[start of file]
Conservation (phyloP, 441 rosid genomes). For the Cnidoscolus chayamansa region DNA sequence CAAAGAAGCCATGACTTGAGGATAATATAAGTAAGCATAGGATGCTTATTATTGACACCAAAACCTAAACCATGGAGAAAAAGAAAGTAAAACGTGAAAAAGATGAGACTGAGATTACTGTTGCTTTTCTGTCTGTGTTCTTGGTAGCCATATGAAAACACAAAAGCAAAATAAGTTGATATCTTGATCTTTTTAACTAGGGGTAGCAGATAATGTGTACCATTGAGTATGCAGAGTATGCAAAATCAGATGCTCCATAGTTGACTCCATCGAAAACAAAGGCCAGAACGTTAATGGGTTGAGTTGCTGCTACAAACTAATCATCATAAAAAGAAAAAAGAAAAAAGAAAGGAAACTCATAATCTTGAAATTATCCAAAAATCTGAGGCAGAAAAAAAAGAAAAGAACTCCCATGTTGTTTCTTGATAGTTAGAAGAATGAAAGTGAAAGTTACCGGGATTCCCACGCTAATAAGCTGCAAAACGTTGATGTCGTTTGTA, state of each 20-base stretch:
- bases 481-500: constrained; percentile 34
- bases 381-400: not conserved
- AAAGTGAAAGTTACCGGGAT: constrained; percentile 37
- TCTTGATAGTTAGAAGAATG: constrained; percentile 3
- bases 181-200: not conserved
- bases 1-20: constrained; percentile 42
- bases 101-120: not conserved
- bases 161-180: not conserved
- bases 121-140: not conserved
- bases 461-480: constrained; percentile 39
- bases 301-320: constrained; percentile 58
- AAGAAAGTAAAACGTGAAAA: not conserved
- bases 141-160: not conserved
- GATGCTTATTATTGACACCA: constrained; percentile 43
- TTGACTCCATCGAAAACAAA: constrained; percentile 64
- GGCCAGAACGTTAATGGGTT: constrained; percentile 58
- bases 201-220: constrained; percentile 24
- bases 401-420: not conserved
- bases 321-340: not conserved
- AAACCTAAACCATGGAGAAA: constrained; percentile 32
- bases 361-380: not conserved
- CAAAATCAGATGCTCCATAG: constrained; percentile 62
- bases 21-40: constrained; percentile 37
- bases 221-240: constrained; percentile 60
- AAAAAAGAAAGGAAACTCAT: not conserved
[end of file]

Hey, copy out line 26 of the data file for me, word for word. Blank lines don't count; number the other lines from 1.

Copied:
- AAAAAAGAAAGGAAACTCAT: not conserved